Global warming, a hot topic among scholars of geography and science, has led to increased interest in studying the earth’s polar ice caps, which seem to be melting at an alarming rate. This accessible, two-volume encyclopedia lays a foundation for understanding global warming and other issues related to the North and South Poles. Approximately 350 alphabetically arranged, user-friendly entries treat key terms and topics, important expeditions, major figures, territorial disputes, and much more.
Readers will find information on the explorations of Cook, Scott, Amundsen, and Peary; articles on humpback whales, penguins, and polar bears; and explanations of natural phenomena like the Aurora Australis and the polar night. Expedition tourism is covered, as is climate change. Ideal for high school and undergraduate students studying geography, social studies, history, and earth science, the encyclopedia will provide a better understanding of these remote and unfamiliar lands and their place in today’s world.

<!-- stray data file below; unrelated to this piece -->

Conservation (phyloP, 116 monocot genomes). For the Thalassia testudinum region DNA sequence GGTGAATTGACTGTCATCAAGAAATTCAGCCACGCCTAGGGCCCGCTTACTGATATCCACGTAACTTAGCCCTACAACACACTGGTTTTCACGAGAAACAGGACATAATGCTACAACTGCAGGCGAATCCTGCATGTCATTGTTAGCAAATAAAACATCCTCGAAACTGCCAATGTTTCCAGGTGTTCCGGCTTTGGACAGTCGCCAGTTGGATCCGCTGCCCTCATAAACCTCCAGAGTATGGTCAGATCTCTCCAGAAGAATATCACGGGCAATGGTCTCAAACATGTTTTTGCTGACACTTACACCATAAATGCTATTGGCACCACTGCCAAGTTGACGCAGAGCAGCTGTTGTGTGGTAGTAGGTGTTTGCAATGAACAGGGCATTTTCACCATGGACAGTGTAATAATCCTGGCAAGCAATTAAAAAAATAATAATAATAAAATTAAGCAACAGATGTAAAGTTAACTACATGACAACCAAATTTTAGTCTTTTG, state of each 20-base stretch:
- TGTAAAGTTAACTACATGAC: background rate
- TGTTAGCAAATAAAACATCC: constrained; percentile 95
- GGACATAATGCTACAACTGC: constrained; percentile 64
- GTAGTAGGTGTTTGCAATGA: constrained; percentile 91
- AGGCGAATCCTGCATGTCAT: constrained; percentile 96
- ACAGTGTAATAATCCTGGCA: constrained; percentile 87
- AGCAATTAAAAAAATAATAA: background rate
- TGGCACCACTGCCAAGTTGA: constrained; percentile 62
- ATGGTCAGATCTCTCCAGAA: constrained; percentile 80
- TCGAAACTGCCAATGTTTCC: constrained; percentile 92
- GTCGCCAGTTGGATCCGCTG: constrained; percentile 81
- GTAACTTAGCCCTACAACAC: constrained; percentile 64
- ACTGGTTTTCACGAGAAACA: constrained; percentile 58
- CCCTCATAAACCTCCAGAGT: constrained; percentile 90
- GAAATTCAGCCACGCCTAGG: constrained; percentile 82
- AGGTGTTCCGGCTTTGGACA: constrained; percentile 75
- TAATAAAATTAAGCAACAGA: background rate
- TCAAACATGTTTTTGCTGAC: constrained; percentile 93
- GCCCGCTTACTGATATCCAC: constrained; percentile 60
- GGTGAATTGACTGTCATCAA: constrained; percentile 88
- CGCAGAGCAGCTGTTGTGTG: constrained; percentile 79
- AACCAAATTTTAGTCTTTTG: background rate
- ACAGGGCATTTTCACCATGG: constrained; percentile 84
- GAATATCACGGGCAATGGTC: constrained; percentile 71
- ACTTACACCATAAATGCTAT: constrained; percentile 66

- Introduces natural phenomena and flora and fauna found at the North and South Pole regions
- Discusses current concerns related to climate change and its impact on the polar regions
- Furnishes students with an understanding of territorial claims and political issues surrounding the North and South Poles
- Includes cross-references to enable readers to draw connections between topics
- Offers further readings at the end of each entry as well as a Guide to Related Topics to stimulate student research